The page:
(f (- n 1) (* n acc))))

  (f n 1))

Doing a similar analysis as we did above:

(factorial 5)
(f 5 1)
(f 4 5)
(f 3 20)
(f 2 60)
(f 1 120)

Even just looking at the trace, we can get a hint of the increased efficiency. In the non-tail recursive example, you can see the multiplication operations being saved and evaluated on the way back. In the tail recursive version, those multiplications are done right away, with the result passed into the recursive call. By the time we hit the base case and end the recursion, we have the final result and just have to return it.

The advantage of writing in a tail recursive way is that it can be simply and automatically optimized to run as if it were a simple loop, not actually making those nested recursive calls. Not all recursive algorithms can be written tail-recursively, but most can.

Revisiting Blink

For fun, let's rewrite `blink` in a tail-recursive way. 

(defun blink (state)
  (pinmode 13 t)
  (digitalwrite 13 state)
  (delay 1000)
  (blink (not state)))

We could add a function if we wanted to get rid of the parameter, as well as the repeated pinmode call:

(defun blink ()
  (defun b (state)
    (digitalwrite 13 state)
    (delay 1000)
    (b (not state)))
  (pinmode 13 t)
  (b t))

The recursive function simply sets the pin's state to whatever was passed in, then waits and calls itself with the other state. The recursive call is the last thing done in the function so it's tail recursive and can be optimized automatically to have the same performance characteristics as the loop based version.


* ulisp with MetroM4Express support
* Lisp implementations and resources

Going further

Ulisp has all the hardware support you would expect/require from a language meant for microcontroller programming: serial, I2C, SPI, digital and analog I/O. It also has built-in SD card support.

As a quick example here's the code to reset and read temperature and relative humidity from an I2C si7021 temperature/humidity sensor.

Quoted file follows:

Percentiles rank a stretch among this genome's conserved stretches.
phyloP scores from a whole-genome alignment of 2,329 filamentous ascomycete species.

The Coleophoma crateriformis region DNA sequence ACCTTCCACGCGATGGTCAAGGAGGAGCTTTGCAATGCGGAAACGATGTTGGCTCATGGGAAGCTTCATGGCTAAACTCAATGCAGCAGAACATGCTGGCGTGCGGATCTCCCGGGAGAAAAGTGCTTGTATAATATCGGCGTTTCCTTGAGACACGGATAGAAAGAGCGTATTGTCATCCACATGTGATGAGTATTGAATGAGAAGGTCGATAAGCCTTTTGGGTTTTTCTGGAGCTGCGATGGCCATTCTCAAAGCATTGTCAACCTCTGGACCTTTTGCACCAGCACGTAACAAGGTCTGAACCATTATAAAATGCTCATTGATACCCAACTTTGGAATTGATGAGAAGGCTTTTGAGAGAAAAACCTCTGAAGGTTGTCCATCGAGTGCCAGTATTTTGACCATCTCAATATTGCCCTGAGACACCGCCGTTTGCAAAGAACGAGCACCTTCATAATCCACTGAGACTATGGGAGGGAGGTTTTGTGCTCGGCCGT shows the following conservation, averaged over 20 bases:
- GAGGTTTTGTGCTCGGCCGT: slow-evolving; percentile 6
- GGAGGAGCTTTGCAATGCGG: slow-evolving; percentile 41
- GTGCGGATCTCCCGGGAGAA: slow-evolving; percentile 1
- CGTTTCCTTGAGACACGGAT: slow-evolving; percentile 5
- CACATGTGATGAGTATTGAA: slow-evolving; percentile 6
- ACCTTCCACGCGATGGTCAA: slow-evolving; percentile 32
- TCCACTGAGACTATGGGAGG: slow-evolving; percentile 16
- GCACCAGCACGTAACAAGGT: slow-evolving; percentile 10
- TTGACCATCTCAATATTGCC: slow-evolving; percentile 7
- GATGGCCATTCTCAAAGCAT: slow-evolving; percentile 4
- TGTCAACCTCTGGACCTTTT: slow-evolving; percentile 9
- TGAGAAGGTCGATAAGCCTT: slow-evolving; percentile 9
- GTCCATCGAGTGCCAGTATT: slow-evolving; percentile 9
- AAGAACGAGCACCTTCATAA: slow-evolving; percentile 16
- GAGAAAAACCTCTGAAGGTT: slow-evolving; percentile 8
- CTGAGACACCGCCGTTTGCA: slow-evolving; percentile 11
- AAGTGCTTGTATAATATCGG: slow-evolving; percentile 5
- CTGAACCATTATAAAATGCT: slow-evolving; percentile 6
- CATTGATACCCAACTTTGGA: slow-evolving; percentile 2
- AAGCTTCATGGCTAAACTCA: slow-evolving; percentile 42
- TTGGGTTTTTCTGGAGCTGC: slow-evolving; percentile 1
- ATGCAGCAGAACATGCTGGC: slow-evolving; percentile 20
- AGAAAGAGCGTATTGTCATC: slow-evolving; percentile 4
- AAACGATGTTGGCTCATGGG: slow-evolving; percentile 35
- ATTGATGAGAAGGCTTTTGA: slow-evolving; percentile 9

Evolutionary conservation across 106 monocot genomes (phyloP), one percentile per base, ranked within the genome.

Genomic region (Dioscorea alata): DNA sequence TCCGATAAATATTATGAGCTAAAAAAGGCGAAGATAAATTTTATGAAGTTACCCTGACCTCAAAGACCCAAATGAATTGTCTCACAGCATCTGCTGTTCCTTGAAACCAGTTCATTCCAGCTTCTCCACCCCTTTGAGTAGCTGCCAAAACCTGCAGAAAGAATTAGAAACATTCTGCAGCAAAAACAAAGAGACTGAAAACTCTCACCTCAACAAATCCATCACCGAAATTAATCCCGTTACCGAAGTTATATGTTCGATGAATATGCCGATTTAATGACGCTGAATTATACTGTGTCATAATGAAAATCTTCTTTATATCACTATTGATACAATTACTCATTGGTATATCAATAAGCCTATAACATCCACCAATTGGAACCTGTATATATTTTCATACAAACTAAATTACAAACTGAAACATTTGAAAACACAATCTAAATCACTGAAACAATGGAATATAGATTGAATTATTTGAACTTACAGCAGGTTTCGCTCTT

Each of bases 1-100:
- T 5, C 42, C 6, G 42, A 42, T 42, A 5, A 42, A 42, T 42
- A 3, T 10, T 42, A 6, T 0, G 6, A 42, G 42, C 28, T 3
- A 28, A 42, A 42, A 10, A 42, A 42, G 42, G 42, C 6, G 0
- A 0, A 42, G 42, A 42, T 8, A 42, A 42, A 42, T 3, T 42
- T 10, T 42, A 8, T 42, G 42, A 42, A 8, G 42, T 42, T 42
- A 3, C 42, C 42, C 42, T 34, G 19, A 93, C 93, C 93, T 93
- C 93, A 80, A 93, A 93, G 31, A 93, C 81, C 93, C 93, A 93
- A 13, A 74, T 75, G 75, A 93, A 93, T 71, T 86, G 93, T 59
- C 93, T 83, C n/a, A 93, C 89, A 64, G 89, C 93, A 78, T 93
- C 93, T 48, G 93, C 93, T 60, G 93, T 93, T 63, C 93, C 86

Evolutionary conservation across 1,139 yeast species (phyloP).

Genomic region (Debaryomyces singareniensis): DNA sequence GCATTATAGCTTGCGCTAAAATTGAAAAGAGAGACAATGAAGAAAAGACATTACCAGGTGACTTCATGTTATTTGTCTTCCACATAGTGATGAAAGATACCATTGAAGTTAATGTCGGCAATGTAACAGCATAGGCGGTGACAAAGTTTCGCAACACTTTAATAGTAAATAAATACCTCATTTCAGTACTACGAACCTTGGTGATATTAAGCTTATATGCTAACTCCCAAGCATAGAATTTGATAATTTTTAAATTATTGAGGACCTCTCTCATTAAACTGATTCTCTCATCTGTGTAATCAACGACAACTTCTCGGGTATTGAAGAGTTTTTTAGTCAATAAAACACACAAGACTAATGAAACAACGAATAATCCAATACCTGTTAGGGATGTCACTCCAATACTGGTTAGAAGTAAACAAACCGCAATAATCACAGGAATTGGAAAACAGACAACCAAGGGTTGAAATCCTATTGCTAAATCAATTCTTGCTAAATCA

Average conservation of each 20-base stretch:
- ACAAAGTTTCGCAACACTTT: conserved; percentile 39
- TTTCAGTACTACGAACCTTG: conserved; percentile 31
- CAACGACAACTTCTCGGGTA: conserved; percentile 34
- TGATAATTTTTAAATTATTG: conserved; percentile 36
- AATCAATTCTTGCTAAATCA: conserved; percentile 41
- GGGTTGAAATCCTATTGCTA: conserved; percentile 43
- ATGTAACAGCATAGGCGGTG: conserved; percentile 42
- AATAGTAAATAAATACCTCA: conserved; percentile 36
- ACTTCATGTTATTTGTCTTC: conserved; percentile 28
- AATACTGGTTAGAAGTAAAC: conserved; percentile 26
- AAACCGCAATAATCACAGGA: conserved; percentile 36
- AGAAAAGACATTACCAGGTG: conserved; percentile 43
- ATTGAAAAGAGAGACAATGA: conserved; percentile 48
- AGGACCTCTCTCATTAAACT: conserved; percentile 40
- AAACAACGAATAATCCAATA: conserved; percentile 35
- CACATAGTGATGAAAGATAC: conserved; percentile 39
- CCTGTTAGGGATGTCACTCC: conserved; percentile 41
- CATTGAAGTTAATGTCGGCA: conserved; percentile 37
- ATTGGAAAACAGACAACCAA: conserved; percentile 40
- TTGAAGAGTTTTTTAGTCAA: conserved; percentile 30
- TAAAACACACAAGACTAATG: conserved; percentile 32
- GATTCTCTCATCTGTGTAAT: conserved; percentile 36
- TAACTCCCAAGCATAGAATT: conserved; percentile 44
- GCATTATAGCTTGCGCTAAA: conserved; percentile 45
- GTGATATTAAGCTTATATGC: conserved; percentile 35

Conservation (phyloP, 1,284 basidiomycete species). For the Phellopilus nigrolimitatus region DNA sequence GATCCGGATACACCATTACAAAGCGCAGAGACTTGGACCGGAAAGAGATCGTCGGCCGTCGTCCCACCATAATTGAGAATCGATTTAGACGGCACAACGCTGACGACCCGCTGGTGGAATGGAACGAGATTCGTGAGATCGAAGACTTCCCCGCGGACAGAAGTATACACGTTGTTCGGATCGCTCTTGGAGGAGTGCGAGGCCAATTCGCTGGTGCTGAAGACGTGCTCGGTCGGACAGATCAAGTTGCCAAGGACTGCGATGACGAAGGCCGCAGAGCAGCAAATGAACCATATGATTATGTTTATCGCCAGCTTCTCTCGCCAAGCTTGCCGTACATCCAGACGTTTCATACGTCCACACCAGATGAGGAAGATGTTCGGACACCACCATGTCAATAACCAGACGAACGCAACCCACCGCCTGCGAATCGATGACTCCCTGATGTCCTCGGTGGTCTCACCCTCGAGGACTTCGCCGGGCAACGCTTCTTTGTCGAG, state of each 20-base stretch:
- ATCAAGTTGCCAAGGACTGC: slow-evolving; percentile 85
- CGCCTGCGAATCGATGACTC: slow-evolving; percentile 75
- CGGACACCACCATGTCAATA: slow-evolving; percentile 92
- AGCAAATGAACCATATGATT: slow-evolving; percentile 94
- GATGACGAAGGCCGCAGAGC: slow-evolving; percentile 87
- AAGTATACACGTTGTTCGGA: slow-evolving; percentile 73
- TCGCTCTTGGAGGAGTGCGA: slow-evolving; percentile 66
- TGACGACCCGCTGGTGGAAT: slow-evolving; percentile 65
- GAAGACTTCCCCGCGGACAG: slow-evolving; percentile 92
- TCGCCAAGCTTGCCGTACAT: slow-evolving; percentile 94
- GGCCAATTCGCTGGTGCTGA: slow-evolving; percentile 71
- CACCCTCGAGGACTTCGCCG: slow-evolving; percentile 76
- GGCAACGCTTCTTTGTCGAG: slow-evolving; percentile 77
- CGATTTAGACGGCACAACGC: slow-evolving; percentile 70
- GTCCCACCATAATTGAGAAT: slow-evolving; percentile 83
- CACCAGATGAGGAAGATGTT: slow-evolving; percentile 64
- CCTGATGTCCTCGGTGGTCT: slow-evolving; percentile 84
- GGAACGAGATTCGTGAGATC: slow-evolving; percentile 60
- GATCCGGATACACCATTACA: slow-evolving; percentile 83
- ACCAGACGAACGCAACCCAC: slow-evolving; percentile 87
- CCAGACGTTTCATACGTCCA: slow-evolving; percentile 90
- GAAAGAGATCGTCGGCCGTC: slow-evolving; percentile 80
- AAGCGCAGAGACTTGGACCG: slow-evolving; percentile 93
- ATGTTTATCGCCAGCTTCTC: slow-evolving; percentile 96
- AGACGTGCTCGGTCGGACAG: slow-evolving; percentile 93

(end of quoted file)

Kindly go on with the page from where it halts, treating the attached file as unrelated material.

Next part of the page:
(defun si7021-reset ()
  (with-i2c (s #x40)
    (write-byte #xFE s))
  (delay 50)

(defun si7021-temperature ()
  (with-i2c (s #x40)
    (write-byte #xF3 s))
  (delay 25)
  (with-i2c (s #x40 3)
    (let* ((hi (read-byte s))
           (lo (read-byte s))
           (ckecksum (read-byte s))
           (raw-temp (float (logior (ash hi 8) (logand lo #xFF)))))
      (- (/ (* raw-temp 175.72) 65536.0) 46.85))))

(defun si7021-humidity ()
  (with-i2c (s #x40)
    (write-byte #xF5 s))
  (delay 25)
  (with-i2c (s #x40 3)
    (let* ((hi (read-byte s))
           (lo (read-byte s))
           (ckecksum (read-byte s))
           (raw-temp (float (logior (ash hi 8) (logand lo #xFF)))))
      (- (/ (* raw-temp 125.0) 65536.0) 6.0))))
> (si7021-reset)

> (si7021-temperature)

> (si7021-humidity)

If you've done any work writing I2C drivers in C or CircuitPython this should pretty much make sense. One neat feature about ulisp's approach is that it wraps the I2C connection up as a stream and can then use it's standard stream I/O functions to interact with it. The same is true with SPI, serial, and other stream-like interfaces.

In this example, the with-i2c function creates a stream to the I2C device at address 0x40 (64 decimal) and binds that to the symbol s. Within the scope of the with-i2c s is just a stream that can be read from and written to (depending on whether it was created to read/write: if a number is supplied after the I2C address, the stream is readable for that number of bytes). See the ulisp docs for more detail.

Since ulisp is implemented as an Arduino sketch, it leverages all the portability capabilities of the platform: build it for the board you're using and all the interfaces are ready to use.


Ulisp is a solid, very portable implementation of a lisp for microcontrollers. Two shortcomings are that the interface of the REPL is simple and rather unforgiving. The other is that it's not the easiest to get code into the system. It would benefit from a better REPL interface (line editing, history, and such) as well as CircuitPython style SPI flash drive support for loading code onto it.

This guide was first published on Aug 10, 2018. It was last updated on Aug 10, 2018.